Ballet dancers are known to have elegant postures. However, most of them must experience various injuries, both mild and serious. Many psychologists try to understand the factors that make professional ballet dancers suffer as seriously as athletes. Ronald Smith, a professor of psychology at the University of Washington and also the lead author of an Anxiety, Stress, and Coping journal study, said that the injury rate for ballet dancers over an eight-month period was 61%. This is comparable to the level of injury in athletes who clash sports, such as football and wrestling.
Research on injuries to ballet dancers
According to a 1988 study published on Sports Med, stated that hip injuries to ballet dancers were in 7-14.2% of all injuries sustained. And snapping hip syndrome was in 43.8% of all hip injuries. Knee injuries account for 14-20% and more than 50% are peripatellar and retropatellar problems. These include synovial plica, medial chondromalacia, lateral patellar facet syndrome, subluxing patella, and the fat pad syndrome.
The CBI Health Center divides the level of ballet dancer injuries in 3 parts of the body, namely the hands, spine and legs. Injury to the hand is the least common injury, namely with a percentage of 5-15%, spinal cord injury has a percentage of 10-17%, and the biggest injury is a foot injury with a percentage of 65-80%.
Various common injuries to ballet dancers
The following are various information from the American Academy of Pediatrics regarding general injuries to ballet and its symptoms:
1. Flexor hallucis longus tendonitis
This is inflammation of the tendon that flexes the big toe. This happens because the tendon is compressed due to relevance (tiptoe), jumping, and pointe. Symptoms are pain, tightness, and weakness along the tendon in the arch or behind the inner ankle.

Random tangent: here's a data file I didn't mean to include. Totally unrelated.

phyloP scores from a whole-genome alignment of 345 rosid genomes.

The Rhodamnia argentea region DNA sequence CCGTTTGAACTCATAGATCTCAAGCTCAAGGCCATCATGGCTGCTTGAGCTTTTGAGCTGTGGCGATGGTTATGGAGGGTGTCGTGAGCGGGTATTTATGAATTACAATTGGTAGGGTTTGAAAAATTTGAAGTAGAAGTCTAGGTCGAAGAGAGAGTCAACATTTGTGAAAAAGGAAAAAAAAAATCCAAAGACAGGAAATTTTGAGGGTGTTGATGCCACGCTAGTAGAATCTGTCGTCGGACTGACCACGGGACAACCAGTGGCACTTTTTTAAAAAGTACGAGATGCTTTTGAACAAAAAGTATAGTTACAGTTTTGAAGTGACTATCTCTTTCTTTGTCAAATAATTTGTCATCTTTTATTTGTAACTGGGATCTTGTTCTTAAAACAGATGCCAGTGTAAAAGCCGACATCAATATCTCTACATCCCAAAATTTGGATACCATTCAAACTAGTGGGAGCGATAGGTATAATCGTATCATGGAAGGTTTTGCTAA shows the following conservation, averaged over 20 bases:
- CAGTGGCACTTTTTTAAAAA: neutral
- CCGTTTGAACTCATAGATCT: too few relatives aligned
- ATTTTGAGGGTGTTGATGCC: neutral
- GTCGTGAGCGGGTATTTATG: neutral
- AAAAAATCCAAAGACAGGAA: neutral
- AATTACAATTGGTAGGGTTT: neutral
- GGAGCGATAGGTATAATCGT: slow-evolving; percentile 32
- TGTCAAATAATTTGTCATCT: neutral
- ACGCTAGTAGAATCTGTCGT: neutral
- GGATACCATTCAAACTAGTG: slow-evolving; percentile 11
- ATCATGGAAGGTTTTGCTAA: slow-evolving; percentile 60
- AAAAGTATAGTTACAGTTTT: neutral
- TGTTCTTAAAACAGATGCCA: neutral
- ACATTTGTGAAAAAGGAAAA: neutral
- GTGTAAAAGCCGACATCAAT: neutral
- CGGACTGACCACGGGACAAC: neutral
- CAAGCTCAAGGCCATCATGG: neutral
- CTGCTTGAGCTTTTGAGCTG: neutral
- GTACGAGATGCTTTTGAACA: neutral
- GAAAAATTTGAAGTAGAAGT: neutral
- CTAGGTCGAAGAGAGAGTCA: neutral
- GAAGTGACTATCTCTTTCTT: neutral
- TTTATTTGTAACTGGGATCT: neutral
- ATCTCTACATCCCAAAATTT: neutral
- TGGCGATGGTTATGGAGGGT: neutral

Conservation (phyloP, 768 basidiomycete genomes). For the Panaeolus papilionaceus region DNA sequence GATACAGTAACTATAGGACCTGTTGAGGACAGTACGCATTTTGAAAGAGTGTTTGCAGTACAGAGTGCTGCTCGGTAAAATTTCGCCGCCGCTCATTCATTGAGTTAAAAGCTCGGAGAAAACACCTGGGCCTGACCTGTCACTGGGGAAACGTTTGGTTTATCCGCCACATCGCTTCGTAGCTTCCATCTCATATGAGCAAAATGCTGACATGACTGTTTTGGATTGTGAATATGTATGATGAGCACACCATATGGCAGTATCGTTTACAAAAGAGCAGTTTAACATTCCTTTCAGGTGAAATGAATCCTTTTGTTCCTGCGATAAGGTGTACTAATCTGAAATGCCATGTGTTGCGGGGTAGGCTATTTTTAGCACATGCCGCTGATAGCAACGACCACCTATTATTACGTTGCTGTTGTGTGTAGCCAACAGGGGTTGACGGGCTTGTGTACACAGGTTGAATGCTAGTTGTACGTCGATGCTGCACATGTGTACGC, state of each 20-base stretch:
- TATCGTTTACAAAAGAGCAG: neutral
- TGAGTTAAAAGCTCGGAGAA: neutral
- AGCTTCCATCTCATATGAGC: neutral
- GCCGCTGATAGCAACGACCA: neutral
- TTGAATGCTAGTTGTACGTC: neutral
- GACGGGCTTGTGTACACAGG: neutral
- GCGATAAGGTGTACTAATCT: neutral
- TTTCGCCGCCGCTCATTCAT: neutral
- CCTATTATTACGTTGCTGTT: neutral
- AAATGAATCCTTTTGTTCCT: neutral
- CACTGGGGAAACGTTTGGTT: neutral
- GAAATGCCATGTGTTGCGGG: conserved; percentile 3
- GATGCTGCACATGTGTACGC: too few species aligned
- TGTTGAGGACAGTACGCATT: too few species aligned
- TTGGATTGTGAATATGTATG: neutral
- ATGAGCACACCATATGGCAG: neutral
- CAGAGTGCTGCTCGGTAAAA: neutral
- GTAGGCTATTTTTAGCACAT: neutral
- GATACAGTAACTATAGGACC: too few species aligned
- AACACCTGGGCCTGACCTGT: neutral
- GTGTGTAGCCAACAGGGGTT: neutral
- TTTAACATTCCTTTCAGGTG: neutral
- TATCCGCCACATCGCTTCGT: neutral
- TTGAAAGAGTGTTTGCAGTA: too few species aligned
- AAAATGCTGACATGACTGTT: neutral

2. Symptomatic os trigonum
This condition signifies a bone cut behind the ankle joint that is pinched when the big toe does support and the ankle is bent down. The symptoms experienced are pain, tightness, and bruising behind the ankle associated with relevance, pointe, and standing on the big toe.
3. Anterior talar impingement
This is a condition when the soft tissue in front of the ankle is pinched with the ankle bent upwards. Symptoms that occur are pain, tightness, pinched sensation in front of the ankles due to plié (ballet base position), jumping and landing again.
4. Sprain joint
This condition results from a rotating joint (bent inward, and most often occurs when the dancer jumps, lands or turns. The symptoms shown are pain, swelling in the outer ankle, causing instability to move sideways, and sprains more common if the dancer has experienced a previous sprain.
5. Stress fracture
The impact of repetitive stress can cause weakness in the bones, often not seen through x-rays. This condition is common in the metatarsal (front leg), tarsals (middle leg), tibia, and fibula, and sometimes also occurs in the femur, pelvis and spine. Symptoms that will occur are deep and long-lasting bone pain, related to the height of the level of activity impact, this is more common in dancers who have a deficiency of calcium or vitamin D, eating problems, and irregular periods.
6. Kneecap pain
This is a condition in which the kneecap is painful due to pressure on the knee, which is caused by the knee bending, plié, and jumping. This can make the cartilage behind the knee weaken or harden. Symptoms that occur are pain in the front knee which is aggravated by bending the knee, plié and jumping.
7. Pelvic injury
Some of the causes of this condition include snapping the tendon against the front or side of the hip. This is related to the activity of the hips, and this is sometimes caused by cartilage that tears the lining of the hip socket, which is certainly very unlikely to have been caused by a hip dislocation. You will also feel pain when your hips are bent.
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